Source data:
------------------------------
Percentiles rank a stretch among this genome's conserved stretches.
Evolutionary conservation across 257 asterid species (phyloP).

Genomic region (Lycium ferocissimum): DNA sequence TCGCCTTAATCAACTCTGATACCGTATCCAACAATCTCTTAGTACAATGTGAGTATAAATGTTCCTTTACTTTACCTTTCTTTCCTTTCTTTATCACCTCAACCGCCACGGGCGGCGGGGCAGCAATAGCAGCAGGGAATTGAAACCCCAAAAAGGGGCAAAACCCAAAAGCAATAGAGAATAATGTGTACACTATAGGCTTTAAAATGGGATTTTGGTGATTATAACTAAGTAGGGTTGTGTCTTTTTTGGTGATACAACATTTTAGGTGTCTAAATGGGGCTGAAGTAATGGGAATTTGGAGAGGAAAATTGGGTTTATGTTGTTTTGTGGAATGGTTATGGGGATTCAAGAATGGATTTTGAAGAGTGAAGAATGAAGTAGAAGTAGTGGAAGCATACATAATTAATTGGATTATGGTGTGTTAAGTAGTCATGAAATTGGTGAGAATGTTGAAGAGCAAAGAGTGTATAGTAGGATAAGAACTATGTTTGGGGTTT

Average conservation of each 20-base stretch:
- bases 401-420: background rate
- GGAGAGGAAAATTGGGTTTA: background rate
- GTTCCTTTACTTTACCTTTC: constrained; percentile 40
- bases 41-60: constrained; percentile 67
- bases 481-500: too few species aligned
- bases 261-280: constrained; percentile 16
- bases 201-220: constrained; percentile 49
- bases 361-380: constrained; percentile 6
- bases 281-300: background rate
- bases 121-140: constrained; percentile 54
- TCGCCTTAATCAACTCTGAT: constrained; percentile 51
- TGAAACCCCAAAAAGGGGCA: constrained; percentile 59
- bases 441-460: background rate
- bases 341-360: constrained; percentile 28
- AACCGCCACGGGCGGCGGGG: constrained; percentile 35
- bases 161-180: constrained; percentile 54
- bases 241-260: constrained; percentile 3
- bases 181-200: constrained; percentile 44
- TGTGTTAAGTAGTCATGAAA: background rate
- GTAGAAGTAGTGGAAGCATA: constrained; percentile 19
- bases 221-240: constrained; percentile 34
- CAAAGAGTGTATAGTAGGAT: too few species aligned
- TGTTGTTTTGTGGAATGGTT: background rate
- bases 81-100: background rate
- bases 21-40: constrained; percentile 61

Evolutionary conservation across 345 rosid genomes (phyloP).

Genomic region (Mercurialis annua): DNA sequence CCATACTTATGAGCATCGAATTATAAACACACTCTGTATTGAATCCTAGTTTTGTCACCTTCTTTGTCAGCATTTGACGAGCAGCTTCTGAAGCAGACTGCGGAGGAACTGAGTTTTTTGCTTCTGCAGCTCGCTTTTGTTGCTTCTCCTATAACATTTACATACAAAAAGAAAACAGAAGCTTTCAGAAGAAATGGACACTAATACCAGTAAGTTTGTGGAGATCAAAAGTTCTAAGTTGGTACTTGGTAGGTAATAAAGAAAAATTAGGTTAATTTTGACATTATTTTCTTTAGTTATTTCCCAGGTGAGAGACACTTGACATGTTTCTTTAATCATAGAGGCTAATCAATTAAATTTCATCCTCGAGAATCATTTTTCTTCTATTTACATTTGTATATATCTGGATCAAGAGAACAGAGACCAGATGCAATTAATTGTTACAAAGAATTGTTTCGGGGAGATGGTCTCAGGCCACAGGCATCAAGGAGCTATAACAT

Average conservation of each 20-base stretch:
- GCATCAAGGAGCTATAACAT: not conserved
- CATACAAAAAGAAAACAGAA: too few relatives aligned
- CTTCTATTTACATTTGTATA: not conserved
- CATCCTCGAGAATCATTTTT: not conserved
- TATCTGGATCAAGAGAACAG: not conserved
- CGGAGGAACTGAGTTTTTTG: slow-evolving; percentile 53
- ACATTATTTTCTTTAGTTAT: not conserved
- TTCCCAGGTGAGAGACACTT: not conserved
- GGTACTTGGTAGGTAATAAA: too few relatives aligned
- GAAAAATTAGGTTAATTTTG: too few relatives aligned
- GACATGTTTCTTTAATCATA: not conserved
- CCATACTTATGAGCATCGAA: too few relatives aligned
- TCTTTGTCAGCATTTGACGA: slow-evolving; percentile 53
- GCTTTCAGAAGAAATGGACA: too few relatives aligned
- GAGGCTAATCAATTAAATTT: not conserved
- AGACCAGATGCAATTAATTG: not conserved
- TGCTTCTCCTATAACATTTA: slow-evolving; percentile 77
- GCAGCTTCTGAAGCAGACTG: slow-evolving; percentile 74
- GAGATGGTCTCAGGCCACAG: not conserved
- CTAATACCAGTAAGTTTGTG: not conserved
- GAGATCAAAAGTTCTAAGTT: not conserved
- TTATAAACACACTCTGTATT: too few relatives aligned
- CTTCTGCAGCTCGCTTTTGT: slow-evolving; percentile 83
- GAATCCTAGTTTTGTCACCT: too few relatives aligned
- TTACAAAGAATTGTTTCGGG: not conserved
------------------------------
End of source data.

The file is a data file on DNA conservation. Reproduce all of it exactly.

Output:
Percentiles rank a stretch among this genome's conserved stretches.
Evolutionary conservation across 257 asterid species (phyloP).

Genomic region (Lycium ferocissimum): DNA sequence TCGCCTTAATCAACTCTGATACCGTATCCAACAATCTCTTAGTACAATGTGAGTATAAATGTTCCTTTACTTTACCTTTCTTTCCTTTCTTTATCACCTCAACCGCCACGGGCGGCGGGGCAGCAATAGCAGCAGGGAATTGAAACCCCAAAAAGGGGCAAAACCCAAAAGCAATAGAGAATAATGTGTACACTATAGGCTTTAAAATGGGATTTTGGTGATTATAACTAAGTAGGGTTGTGTCTTTTTTGGTGATACAACATTTTAGGTGTCTAAATGGGGCTGAAGTAATGGGAATTTGGAGAGGAAAATTGGGTTTATGTTGTTTTGTGGAATGGTTATGGGGATTCAAGAATGGATTTTGAAGAGTGAAGAATGAAGTAGAAGTAGTGGAAGCATACATAATTAATTGGATTATGGTGTGTTAAGTAGTCATGAAATTGGTGAGAATGTTGAAGAGCAAAGAGTGTATAGTAGGATAAGAACTATGTTTGGGGTTT

Average conservation of each 20-base stretch:
- bases 401-420: background rate
- GGAGAGGAAAATTGGGTTTA: background rate
- GTTCCTTTACTTTACCTTTC: constrained; percentile 40
- bases 41-60: constrained; percentile 67
- bases 481-500: too few species aligned
- bases 261-280: constrained; percentile 16
- bases 201-220: constrained; percentile 49
- bases 361-380: constrained; percentile 6
- bases 281-300: background rate
- bases 121-140: constrained; percentile 54
- TCGCCTTAATCAACTCTGAT: constrained; percentile 51
- TGAAACCCCAAAAAGGGGCA: constrained; percentile 59
- bases 441-460: background rate
- bases 341-360: constrained; percentile 28
- AACCGCCACGGGCGGCGGGG: constrained; percentile 35
- bases 161-180: constrained; percentile 54
- bases 241-260: constrained; percentile 3
- bases 181-200: constrained; percentile 44
- TGTGTTAAGTAGTCATGAAA: background rate
- GTAGAAGTAGTGGAAGCATA: constrained; percentile 19
- bases 221-240: constrained; percentile 34
- CAAAGAGTGTATAGTAGGAT: too few species aligned
- TGTTGTTTTGTGGAATGGTT: background rate
- bases 81-100: background rate
- bases 21-40: constrained; percentile 61

Evolutionary conservation across 345 rosid genomes (phyloP).

Genomic region (Mercurialis annua): DNA sequence CCATACTTATGAGCATCGAATTATAAACACACTCTGTATTGAATCCTAGTTTTGTCACCTTCTTTGTCAGCATTTGACGAGCAGCTTCTGAAGCAGACTGCGGAGGAACTGAGTTTTTTGCTTCTGCAGCTCGCTTTTGTTGCTTCTCCTATAACATTTACATACAAAAAGAAAACAGAAGCTTTCAGAAGAAATGGACACTAATACCAGTAAGTTTGTGGAGATCAAAAGTTCTAAGTTGGTACTTGGTAGGTAATAAAGAAAAATTAGGTTAATTTTGACATTATTTTCTTTAGTTATTTCCCAGGTGAGAGACACTTGACATGTTTCTTTAATCATAGAGGCTAATCAATTAAATTTCATCCTCGAGAATCATTTTTCTTCTATTTACATTTGTATATATCTGGATCAAGAGAACAGAGACCAGATGCAATTAATTGTTACAAAGAATTGTTTCGGGGAGATGGTCTCAGGCCACAGGCATCAAGGAGCTATAACAT

Average conservation of each 20-base stretch:
- GCATCAAGGAGCTATAACAT: not conserved
- CATACAAAAAGAAAACAGAA: too few relatives aligned
- CTTCTATTTACATTTGTATA: not conserved
- CATCCTCGAGAATCATTTTT: not conserved
- TATCTGGATCAAGAGAACAG: not conserved
- CGGAGGAACTGAGTTTTTTG: slow-evolving; percentile 53
- ACATTATTTTCTTTAGTTAT: not conserved
- TTCCCAGGTGAGAGACACTT: not conserved
- GGTACTTGGTAGGTAATAAA: too few relatives aligned
- GAAAAATTAGGTTAATTTTG: too few relatives aligned
- GACATGTTTCTTTAATCATA: not conserved
- CCATACTTATGAGCATCGAA: too few relatives aligned
- TCTTTGTCAGCATTTGACGA: slow-evolving; percentile 53
- GCTTTCAGAAGAAATGGACA: too few relatives aligned
- GAGGCTAATCAATTAAATTT: not conserved
- AGACCAGATGCAATTAATTG: not conserved
- TGCTTCTCCTATAACATTTA: slow-evolving; percentile 77
- GCAGCTTCTGAAGCAGACTG: slow-evolving; percentile 74
- GAGATGGTCTCAGGCCACAG: not conserved
- CTAATACCAGTAAGTTTGTG: not conserved
- GAGATCAAAAGTTCTAAGTT: not conserved
- TTATAAACACACTCTGTATT: too few relatives aligned
- CTTCTGCAGCTCGCTTTTGT: slow-evolving; percentile 83
- GAATCCTAGTTTTGTCACCT: too few relatives aligned
- TTACAAAGAATTGTTTCGGG: not conserved